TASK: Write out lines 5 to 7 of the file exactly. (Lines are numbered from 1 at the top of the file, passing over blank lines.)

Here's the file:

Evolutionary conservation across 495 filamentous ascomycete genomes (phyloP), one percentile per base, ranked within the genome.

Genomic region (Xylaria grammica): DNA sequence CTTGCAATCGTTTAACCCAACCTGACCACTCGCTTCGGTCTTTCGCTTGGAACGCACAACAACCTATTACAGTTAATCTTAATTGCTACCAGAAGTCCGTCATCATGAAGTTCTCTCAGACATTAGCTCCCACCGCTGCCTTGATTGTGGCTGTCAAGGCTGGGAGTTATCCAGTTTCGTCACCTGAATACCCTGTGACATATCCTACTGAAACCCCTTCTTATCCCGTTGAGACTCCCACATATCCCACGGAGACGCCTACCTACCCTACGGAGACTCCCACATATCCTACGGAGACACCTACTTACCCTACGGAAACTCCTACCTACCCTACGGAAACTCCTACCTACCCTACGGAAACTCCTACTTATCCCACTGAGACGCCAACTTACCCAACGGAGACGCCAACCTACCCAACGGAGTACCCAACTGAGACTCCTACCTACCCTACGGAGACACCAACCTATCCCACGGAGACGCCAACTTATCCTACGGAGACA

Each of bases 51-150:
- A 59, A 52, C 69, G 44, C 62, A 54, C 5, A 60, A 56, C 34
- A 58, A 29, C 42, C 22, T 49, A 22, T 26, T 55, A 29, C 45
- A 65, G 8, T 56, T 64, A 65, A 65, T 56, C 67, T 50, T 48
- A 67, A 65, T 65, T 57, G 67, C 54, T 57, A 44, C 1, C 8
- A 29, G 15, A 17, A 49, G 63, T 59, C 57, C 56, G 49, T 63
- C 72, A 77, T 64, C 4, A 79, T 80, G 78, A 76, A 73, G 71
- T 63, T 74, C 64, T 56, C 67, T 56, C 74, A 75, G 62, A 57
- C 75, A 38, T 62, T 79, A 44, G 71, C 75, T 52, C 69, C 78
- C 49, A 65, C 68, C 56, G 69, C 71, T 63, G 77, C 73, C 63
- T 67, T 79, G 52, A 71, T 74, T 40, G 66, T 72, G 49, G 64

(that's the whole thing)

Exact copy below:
- A 58, A 29, C 42, C 22, T 49, A 22, T 26, T 55, A 29, C 45
- A 65, G 8, T 56, T 64, A 65, A 65, T 56, C 67, T 50, T 48
- A 67, A 65, T 65, T 57, G 67, C 54, T 57, A 44, C 1, C 8